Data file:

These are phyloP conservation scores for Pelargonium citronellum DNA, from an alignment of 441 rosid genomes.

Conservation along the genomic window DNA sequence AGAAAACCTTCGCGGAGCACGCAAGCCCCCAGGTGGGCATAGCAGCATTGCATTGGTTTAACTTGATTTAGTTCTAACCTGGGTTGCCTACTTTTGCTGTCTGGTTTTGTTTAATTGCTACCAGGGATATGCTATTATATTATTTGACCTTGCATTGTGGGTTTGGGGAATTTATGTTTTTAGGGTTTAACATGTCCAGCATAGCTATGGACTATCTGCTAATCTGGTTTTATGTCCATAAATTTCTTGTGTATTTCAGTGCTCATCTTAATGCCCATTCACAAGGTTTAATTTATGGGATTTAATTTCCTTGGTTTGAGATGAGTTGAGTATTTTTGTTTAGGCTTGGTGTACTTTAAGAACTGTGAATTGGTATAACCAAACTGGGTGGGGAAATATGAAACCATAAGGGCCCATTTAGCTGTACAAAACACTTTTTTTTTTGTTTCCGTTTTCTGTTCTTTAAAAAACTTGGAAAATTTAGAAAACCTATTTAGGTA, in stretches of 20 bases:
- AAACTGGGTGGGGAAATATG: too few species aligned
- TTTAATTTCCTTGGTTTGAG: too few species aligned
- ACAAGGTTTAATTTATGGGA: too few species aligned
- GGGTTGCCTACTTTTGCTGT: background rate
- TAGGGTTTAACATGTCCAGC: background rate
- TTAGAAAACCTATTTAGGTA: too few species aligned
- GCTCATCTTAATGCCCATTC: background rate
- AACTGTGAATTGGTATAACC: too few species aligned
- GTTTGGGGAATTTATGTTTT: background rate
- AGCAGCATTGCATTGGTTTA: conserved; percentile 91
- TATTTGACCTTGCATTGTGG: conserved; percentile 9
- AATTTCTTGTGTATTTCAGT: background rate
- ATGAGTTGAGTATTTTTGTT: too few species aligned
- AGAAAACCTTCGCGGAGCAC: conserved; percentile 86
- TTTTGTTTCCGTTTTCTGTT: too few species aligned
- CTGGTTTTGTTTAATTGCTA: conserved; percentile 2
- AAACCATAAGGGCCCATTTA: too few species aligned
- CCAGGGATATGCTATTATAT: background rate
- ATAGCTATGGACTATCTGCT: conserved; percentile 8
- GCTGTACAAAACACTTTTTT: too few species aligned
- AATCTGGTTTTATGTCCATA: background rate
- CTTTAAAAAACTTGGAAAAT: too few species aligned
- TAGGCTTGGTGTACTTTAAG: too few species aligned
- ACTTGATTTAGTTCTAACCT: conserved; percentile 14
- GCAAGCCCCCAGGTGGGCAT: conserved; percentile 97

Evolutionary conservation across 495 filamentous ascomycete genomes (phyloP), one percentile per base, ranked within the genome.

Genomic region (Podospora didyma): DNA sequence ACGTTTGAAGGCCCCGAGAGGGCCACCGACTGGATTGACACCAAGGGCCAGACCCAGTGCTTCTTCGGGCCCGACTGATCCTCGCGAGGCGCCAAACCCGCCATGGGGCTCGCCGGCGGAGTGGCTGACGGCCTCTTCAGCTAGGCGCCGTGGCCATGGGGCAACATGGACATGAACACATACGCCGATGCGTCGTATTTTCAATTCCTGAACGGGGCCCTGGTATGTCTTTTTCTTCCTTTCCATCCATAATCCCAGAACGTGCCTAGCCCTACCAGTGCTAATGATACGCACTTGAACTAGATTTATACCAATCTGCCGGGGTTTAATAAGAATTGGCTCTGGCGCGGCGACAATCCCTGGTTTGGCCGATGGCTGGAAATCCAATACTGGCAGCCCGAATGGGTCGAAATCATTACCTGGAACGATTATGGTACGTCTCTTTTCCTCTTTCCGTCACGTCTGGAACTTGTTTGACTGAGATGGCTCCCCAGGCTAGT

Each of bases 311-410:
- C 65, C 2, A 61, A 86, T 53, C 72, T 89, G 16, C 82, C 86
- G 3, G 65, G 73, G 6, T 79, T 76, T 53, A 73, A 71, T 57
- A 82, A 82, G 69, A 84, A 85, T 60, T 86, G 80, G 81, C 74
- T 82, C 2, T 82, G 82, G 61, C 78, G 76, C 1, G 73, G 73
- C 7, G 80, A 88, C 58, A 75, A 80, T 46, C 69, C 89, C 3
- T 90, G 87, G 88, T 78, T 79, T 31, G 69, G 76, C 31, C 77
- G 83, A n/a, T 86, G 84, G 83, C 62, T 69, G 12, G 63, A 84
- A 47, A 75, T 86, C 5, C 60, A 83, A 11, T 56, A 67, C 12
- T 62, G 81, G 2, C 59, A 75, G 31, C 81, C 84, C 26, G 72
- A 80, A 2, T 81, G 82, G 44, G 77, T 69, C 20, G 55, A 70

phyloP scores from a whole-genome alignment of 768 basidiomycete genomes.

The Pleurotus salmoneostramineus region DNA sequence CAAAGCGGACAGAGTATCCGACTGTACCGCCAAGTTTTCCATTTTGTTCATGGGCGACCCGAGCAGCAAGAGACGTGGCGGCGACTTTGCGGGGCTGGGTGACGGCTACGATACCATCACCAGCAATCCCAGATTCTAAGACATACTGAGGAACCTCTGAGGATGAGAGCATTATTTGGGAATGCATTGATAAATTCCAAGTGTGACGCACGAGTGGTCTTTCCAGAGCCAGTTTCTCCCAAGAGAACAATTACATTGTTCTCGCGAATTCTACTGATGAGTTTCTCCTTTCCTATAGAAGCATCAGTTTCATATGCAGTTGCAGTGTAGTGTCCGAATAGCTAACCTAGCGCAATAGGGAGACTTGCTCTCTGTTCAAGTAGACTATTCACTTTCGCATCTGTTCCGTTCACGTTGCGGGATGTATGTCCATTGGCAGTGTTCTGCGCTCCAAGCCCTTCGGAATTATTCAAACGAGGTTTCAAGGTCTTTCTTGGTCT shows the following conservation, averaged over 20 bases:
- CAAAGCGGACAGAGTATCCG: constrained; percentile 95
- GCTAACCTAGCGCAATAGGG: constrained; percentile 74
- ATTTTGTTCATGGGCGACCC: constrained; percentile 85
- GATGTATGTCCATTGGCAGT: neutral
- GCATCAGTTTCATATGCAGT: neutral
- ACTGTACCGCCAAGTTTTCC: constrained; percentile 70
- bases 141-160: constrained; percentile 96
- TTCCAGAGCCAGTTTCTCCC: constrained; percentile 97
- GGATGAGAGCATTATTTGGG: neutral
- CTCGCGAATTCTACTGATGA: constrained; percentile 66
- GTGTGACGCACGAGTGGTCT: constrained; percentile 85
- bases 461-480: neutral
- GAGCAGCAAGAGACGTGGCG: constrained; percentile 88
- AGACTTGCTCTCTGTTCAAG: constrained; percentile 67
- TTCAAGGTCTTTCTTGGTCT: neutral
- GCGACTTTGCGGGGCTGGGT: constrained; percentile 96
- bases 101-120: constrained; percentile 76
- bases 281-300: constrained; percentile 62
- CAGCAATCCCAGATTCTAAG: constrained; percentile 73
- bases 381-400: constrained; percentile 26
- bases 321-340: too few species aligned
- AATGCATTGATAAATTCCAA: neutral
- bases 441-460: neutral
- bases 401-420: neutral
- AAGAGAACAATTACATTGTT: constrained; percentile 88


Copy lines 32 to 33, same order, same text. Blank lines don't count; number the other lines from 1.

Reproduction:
- G 3, G 65, G 73, G 6, T 79, T 76, T 53, A 73, A 71, T 57
- A 82, A 82, G 69, A 84, A 85, T 60, T 86, G 80, G 81, C 74